Groundwater Safe Yield and Sustainability

By Darrel Dunn, Ph.D., PG, Hydrogeologist

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Safe Yield is a concept that has been used  in water resources management for more than 80 years.  Todd (1959) defined safe yield in a 1959 textbook as the amount of water which can be withdrawn from a groundwater basin annually without producing an undesired result.  Groundwater basin was loosely defined as a physiographic unit containing one large aquifer or several connected and interrelated aquifers.  Undesired results were generally considered to be (1) exceedance of the long-term mean annual water supply to the basin, (2) excessive cost of extracting the water, (3) reducing the quality of the water to an unacceptable level, and (4) interference with prior water rights.  In subsequent years undesired results have been expanded, and the term safe yield has been partially supplanted by the term sustainability.  Sustainability includes a longer list of undesired results, which may include (1) depletion of streams and springs, (2) drying wetlands, and (3) adverse effects on water-dependent ecosystems.  Consequently, all seven of these factors affect sustainability af a groundwater resource.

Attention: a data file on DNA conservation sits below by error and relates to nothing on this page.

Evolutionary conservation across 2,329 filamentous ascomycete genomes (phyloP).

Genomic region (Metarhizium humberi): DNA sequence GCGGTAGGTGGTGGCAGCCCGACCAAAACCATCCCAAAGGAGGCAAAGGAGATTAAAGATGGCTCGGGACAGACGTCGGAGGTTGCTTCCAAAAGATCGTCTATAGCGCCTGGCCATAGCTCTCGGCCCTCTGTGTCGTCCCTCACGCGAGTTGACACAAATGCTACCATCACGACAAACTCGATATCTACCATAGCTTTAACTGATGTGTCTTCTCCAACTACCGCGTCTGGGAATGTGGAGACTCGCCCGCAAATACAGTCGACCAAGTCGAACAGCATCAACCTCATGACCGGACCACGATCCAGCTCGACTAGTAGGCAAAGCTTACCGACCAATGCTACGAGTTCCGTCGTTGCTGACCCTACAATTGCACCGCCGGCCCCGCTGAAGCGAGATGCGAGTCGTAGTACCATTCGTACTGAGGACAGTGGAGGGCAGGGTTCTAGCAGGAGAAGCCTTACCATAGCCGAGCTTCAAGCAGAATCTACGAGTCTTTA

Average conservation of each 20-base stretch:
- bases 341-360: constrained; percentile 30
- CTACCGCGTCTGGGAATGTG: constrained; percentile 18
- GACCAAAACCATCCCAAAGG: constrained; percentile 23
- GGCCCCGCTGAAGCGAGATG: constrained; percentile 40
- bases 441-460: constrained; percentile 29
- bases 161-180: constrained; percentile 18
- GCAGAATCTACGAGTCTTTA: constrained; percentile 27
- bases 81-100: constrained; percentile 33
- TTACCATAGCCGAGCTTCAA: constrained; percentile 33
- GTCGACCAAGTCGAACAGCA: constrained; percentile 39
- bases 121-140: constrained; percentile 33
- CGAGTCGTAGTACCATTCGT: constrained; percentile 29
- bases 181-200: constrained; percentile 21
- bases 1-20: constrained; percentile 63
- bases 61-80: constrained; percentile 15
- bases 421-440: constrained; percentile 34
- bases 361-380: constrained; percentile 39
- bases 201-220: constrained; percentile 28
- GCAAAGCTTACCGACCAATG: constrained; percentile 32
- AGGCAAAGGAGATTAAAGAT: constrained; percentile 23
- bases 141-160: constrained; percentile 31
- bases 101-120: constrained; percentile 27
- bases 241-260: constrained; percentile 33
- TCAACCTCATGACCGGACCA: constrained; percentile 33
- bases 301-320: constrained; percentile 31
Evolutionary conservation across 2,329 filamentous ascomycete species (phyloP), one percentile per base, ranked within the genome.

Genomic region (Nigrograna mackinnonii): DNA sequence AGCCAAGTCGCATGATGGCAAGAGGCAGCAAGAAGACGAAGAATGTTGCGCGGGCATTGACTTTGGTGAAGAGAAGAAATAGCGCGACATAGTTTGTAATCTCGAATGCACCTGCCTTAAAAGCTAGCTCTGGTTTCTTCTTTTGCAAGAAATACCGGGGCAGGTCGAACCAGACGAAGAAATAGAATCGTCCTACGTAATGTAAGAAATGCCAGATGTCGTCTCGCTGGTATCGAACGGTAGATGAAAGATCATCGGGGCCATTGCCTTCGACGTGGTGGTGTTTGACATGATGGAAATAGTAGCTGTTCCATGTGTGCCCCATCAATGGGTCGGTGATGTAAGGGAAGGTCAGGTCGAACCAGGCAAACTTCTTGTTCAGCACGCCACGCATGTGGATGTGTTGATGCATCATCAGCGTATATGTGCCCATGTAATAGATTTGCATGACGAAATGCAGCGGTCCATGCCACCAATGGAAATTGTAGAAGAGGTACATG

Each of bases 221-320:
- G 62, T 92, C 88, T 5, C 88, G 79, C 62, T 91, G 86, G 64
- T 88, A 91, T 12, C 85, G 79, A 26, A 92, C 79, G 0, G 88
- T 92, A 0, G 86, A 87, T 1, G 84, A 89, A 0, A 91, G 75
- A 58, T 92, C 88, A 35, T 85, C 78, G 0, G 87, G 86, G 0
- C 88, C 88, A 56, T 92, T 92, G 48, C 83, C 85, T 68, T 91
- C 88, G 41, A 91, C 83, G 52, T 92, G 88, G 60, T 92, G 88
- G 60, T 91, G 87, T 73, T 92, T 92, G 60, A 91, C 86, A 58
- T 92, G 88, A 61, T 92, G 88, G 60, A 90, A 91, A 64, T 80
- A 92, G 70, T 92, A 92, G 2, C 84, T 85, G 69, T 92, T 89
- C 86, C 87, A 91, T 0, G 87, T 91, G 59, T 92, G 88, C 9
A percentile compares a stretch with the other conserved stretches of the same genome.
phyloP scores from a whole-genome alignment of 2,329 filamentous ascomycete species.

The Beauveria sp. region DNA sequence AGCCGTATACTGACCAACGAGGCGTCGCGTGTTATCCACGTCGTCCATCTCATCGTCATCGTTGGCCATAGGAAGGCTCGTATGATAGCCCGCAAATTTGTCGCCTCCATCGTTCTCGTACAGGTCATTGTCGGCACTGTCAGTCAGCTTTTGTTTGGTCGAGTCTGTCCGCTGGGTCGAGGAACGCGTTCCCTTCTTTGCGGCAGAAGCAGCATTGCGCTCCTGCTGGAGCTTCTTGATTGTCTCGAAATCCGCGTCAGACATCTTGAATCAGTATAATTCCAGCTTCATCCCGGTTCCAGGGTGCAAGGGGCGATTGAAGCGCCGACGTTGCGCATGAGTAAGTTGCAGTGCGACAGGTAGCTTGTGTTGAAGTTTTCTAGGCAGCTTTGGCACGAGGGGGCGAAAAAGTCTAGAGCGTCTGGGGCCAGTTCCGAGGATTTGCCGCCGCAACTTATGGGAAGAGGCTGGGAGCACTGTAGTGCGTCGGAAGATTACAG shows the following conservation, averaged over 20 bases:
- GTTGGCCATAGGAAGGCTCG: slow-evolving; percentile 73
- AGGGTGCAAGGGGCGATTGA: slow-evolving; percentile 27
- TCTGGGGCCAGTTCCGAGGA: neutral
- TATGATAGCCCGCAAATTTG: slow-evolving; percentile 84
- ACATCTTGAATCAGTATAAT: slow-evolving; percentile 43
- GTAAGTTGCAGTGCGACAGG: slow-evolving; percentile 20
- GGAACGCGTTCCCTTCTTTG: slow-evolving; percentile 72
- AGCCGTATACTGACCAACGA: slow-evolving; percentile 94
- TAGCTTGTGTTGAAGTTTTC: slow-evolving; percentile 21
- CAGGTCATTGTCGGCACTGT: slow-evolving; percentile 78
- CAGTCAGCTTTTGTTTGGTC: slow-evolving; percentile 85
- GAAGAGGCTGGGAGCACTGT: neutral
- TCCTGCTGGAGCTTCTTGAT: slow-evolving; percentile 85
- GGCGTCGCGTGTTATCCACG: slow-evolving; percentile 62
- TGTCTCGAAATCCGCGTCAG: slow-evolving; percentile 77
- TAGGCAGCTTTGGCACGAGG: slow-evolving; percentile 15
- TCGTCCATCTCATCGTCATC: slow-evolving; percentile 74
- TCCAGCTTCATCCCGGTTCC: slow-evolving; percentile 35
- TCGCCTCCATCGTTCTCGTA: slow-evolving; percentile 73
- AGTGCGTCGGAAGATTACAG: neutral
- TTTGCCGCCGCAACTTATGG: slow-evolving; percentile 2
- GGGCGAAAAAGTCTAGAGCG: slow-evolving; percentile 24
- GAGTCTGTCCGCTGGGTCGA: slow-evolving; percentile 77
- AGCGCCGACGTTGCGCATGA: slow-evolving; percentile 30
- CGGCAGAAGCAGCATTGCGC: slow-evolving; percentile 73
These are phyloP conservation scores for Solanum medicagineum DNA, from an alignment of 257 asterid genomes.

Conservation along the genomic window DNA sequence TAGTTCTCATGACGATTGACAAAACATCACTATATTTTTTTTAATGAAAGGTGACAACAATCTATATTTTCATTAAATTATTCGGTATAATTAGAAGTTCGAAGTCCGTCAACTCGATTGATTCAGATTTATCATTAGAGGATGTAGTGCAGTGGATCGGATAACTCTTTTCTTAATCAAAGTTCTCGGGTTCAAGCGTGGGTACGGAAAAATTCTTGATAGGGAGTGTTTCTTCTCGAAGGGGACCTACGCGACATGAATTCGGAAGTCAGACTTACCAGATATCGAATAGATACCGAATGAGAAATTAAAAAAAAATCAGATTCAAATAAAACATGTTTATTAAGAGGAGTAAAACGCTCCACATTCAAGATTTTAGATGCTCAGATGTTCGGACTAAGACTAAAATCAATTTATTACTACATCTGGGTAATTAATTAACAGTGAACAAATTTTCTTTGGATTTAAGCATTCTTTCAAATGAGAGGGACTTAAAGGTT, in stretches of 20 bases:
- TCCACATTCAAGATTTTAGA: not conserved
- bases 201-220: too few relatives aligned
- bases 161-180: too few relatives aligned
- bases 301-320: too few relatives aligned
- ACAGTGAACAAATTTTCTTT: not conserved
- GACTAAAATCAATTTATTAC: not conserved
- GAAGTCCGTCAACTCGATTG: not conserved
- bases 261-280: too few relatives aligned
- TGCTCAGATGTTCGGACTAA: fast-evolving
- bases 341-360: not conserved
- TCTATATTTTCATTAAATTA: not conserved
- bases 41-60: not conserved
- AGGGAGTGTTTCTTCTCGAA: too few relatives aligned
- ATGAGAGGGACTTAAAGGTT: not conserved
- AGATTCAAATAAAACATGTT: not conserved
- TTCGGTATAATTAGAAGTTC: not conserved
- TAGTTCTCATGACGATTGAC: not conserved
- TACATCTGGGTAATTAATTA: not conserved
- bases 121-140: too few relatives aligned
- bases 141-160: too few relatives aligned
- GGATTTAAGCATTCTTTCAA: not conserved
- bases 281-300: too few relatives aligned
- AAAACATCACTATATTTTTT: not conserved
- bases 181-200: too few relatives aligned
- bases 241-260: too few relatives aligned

Estimating safe yield has been associated with overly simplistic solutions to the problem rather than addressing sustainability with sound hydrologic analysis and appropriate technologies.  One of the simplistic solutions is the assumption that the natural recharge rate represents a safe yield rate.  In recent decades such simplistic solutions have sometimes been replaced by computer models of the hydrologic systems (MODFLOW, for example).  These models are capable of more realistic representation and quantitative estimation of the effects of water management decisions.  The models can be adjusted through time as the water resource is developed and more data becomes available.  Such adjustment allows for beneficial water management flexibility.  Integrated water resource planning is feasible.  Water resource management is no longer constrained to simplistic methods.


Todd, David Keith (1959): Ground Water Hydrology; Wiley.

Revised 7/11/2023